“Combined, these figures suggest the North East labour market is less strong than it was a year ago.

“It will be critically important that the North East Local Enterprise Partnership continues to work with partners across the region to deliver the Strategic Economic Plan’s ambition of more and better jobs. The Strategic Economic Plan is the region’s plan for delivering economic growth, but we cannot do it alone. We hope that the upcoming Budget prioritises those investments that partners in the region have highlighted to government as being important to driving growth in our economy.”

In conversation with Professor Stuart Corbridge, Vice-Chancellor of Durham University

Education employs 85,000 people in the North East and offers significant opportunities for more and better jobs in the region, directly and indirectly. Durham University is a world leader and has a ten-year strategy to invest £1 billion in people, and digital and physical infrastructures. Vice-Chancellor Professor Stuart Corbridge explores how universities can make a major contribution locally and globally, support a diverse and vibrant economy, and help tackle the country’s productivity challenge.

Education has long been a North East success story. But it’s not just part of our heritage, it’s a key sector for our future too: both in nurturing the highly-skilled workforce of tomorrow, and as a major employer, innovator, and exporter today.

Here at Durham, we’re not just England’s third oldest university; we’re making significant investments to ensure we remain a world-class university: investment that is absolutely necessary as we face increasing competition from universities in Asia, North America, Europe and elsewhere.

Universities already make a sizeable contribution to the economy: over £50 billion GVA in 2014/15, according to Universities UK. Our own figures suggest we were responsible for around £1.1 billion of that total.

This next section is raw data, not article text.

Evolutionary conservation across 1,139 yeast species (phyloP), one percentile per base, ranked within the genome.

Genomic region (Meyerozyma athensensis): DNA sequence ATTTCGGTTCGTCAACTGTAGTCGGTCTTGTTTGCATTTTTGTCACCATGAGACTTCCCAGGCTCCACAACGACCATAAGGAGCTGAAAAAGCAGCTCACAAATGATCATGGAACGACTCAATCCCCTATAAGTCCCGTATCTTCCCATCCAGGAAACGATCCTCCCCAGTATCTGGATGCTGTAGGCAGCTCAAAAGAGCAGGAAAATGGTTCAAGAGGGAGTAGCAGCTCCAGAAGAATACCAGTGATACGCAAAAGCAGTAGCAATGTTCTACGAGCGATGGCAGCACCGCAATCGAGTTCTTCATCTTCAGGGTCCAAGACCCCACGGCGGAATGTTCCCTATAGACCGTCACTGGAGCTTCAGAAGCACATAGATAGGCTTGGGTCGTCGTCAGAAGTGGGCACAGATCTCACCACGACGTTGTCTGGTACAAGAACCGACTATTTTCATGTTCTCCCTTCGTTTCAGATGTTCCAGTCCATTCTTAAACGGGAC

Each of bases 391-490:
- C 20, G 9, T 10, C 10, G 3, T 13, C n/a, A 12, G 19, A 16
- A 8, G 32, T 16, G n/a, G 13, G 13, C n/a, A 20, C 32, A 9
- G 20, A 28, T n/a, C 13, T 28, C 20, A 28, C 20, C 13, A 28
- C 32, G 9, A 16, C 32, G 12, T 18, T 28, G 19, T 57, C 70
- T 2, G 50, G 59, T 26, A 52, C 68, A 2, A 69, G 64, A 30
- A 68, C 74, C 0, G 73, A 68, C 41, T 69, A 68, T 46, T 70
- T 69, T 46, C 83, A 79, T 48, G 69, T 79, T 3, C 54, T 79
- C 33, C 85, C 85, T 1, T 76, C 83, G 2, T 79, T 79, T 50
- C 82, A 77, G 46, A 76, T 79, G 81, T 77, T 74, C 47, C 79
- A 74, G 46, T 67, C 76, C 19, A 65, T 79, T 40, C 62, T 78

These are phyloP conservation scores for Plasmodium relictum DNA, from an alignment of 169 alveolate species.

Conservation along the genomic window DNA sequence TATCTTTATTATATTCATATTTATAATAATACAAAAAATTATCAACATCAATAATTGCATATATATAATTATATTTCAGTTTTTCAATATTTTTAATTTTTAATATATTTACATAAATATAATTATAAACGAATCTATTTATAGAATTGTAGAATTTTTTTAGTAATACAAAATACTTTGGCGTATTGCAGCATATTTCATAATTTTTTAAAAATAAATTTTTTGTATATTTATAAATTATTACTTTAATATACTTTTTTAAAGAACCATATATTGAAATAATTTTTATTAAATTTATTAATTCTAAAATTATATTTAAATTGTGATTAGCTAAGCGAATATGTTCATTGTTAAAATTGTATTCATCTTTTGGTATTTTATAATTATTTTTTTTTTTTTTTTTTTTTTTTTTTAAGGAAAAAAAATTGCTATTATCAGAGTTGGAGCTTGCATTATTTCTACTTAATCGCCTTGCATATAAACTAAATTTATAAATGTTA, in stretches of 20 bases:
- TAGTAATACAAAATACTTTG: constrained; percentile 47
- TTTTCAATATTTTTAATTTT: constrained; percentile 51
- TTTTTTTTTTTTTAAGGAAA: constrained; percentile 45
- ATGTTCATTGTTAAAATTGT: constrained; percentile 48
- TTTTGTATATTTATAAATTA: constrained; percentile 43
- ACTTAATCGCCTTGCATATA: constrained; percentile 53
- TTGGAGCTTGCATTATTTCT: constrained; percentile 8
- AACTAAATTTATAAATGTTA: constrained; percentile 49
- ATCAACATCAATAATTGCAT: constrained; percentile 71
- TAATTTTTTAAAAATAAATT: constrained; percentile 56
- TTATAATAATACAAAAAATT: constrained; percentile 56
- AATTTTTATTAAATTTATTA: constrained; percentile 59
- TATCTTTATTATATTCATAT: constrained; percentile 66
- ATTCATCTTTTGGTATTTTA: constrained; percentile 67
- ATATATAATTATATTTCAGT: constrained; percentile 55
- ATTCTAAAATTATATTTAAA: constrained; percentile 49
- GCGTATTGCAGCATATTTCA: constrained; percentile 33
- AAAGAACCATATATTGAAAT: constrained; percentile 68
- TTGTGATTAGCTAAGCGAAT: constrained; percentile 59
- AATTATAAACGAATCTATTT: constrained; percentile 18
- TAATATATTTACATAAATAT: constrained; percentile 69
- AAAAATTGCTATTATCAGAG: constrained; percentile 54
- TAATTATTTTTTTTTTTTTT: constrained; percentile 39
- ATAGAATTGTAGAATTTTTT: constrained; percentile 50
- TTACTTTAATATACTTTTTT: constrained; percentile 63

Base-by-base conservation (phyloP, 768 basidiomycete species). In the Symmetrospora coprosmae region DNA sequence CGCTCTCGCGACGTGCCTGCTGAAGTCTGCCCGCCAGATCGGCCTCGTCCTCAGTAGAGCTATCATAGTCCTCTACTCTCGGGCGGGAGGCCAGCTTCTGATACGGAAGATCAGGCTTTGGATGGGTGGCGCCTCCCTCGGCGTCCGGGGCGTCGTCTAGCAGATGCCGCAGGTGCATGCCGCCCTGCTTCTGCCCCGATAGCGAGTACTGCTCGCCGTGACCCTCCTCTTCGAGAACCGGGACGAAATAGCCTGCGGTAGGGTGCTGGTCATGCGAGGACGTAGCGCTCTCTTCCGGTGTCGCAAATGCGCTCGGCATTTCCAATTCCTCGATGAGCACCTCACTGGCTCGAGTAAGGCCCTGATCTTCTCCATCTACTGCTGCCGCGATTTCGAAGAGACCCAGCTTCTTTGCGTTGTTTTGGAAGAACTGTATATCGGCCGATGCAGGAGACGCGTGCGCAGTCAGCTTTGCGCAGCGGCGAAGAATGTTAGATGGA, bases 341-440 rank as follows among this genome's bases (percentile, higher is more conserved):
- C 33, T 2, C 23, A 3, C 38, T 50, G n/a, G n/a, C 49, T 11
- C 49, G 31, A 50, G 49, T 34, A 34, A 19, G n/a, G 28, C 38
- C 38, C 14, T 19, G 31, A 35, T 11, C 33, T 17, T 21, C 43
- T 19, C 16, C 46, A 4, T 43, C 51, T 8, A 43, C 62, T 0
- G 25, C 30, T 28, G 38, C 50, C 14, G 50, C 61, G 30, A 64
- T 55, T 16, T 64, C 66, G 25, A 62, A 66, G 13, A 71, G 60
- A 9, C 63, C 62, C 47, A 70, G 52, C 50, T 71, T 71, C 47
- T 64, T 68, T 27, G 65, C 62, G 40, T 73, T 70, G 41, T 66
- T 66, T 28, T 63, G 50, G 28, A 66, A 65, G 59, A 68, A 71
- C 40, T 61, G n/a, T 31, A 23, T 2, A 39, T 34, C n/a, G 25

At Durham, we employ 4,300 staff and have 18,400 students – considerable numbers in a City with a population of around 65,000.

But we believe there is also great potential for growth: the average student head count across Russell Group universities is 27,000; and the average staff roll is 7,700. So we’re in a period of carefully planned expansion: to recruit an extra 360 academic staff and grow our student numbers to 21,500 by 2027.

We believe we can achieve these targets because we continue to attract high calibre staff and students from around the world. We are also consistently ranked among the world’s top 100 universities (most recently 78th in the QS World University Rankings 2020).

But this isn’t just about us: the North East stands to benefit hugely from our success and from that of all the universities in the region: Durham, Newcastle, Northumbria and Sunderland.

It’s estimated that international students contribute around £700 million a year to the North East economy. As we and others look to attract more students from overseas (our target is 35% by 2027) this income will grow significantly.

Education and training is another valuable export industry. We continue to benefit from English being the international language of choice and the long-standing reputation of UK education. Many of our alumni hold senior roles in government and industry worldwide.

The value of education exports to the UK was almost £20 billion in 2016, and the value of transnational education within that, though still relatively small (£1.8 billion), was up 73% on 2010, showing the growing attractiveness of this option to overseas students.

We also need to tackle the big challenges facing our home economy – not least the productivity gap. Universities are well-placed on this front as we collaborate with industry to develop new technologies, research new ways of working and deliver high-level skills for the workforce of the future.

The Northern Accelerator programme, which brings together Durham, Newcastle, Northumbria and Sunderland Universities, is helping researchers to spin out and commercialise ideas, leading to the formation of potentially high-growth, research-intensive businesses linked to the research expertise here in the North East.